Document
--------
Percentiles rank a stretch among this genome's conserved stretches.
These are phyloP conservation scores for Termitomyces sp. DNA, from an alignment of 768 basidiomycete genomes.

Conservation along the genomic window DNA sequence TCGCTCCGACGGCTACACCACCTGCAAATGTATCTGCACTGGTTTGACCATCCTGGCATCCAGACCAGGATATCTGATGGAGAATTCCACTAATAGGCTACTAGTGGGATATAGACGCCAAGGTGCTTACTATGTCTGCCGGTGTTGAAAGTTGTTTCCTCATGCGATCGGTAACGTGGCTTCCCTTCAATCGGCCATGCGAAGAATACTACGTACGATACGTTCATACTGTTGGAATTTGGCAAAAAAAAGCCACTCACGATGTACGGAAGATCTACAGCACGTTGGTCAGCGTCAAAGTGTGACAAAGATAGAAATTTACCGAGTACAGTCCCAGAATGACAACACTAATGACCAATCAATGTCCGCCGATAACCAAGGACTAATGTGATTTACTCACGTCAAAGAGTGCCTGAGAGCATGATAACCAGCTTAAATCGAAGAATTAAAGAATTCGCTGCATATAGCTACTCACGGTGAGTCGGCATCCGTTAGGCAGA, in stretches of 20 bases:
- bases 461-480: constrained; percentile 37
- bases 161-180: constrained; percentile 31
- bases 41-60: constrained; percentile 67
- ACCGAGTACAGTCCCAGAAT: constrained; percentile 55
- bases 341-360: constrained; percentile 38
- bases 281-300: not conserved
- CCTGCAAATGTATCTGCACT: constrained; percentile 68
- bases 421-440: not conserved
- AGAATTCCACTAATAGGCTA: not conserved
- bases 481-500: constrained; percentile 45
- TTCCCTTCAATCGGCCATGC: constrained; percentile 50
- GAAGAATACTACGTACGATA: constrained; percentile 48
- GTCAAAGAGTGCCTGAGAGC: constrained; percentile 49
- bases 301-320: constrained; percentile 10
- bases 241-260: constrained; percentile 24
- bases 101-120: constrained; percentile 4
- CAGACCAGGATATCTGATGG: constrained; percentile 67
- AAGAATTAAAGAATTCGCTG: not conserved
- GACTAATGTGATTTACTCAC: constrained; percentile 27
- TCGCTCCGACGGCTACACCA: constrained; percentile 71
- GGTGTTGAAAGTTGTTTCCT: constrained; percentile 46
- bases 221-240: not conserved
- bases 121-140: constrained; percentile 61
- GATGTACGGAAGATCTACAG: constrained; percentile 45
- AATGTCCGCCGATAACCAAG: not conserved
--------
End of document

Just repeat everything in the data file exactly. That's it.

Percentiles rank a stretch among this genome's conserved stretches.
These are phyloP conservation scores for Termitomyces sp. DNA, from an alignment of 768 basidiomycete genomes.

Conservation along the genomic window DNA sequence TCGCTCCGACGGCTACACCACCTGCAAATGTATCTGCACTGGTTTGACCATCCTGGCATCCAGACCAGGATATCTGATGGAGAATTCCACTAATAGGCTACTAGTGGGATATAGACGCCAAGGTGCTTACTATGTCTGCCGGTGTTGAAAGTTGTTTCCTCATGCGATCGGTAACGTGGCTTCCCTTCAATCGGCCATGCGAAGAATACTACGTACGATACGTTCATACTGTTGGAATTTGGCAAAAAAAAGCCACTCACGATGTACGGAAGATCTACAGCACGTTGGTCAGCGTCAAAGTGTGACAAAGATAGAAATTTACCGAGTACAGTCCCAGAATGACAACACTAATGACCAATCAATGTCCGCCGATAACCAAGGACTAATGTGATTTACTCACGTCAAAGAGTGCCTGAGAGCATGATAACCAGCTTAAATCGAAGAATTAAAGAATTCGCTGCATATAGCTACTCACGGTGAGTCGGCATCCGTTAGGCAGA, in stretches of 20 bases:
- bases 461-480: constrained; percentile 37
- bases 161-180: constrained; percentile 31
- bases 41-60: constrained; percentile 67
- ACCGAGTACAGTCCCAGAAT: constrained; percentile 55
- bases 341-360: constrained; percentile 38
- bases 281-300: not conserved
- CCTGCAAATGTATCTGCACT: constrained; percentile 68
- bases 421-440: not conserved
- AGAATTCCACTAATAGGCTA: not conserved
- bases 481-500: constrained; percentile 45
- TTCCCTTCAATCGGCCATGC: constrained; percentile 50
- GAAGAATACTACGTACGATA: constrained; percentile 48
- GTCAAAGAGTGCCTGAGAGC: constrained; percentile 49
- bases 301-320: constrained; percentile 10
- bases 241-260: constrained; percentile 24
- bases 101-120: constrained; percentile 4
- CAGACCAGGATATCTGATGG: constrained; percentile 67
- AAGAATTAAAGAATTCGCTG: not conserved
- GACTAATGTGATTTACTCAC: constrained; percentile 27
- TCGCTCCGACGGCTACACCA: constrained; percentile 71
- GGTGTTGAAAGTTGTTTCCT: constrained; percentile 46
- bases 221-240: not conserved
- bases 121-140: constrained; percentile 61
- GATGTACGGAAGATCTACAG: constrained; percentile 45
- AATGTCCGCCGATAACCAAG: not conserved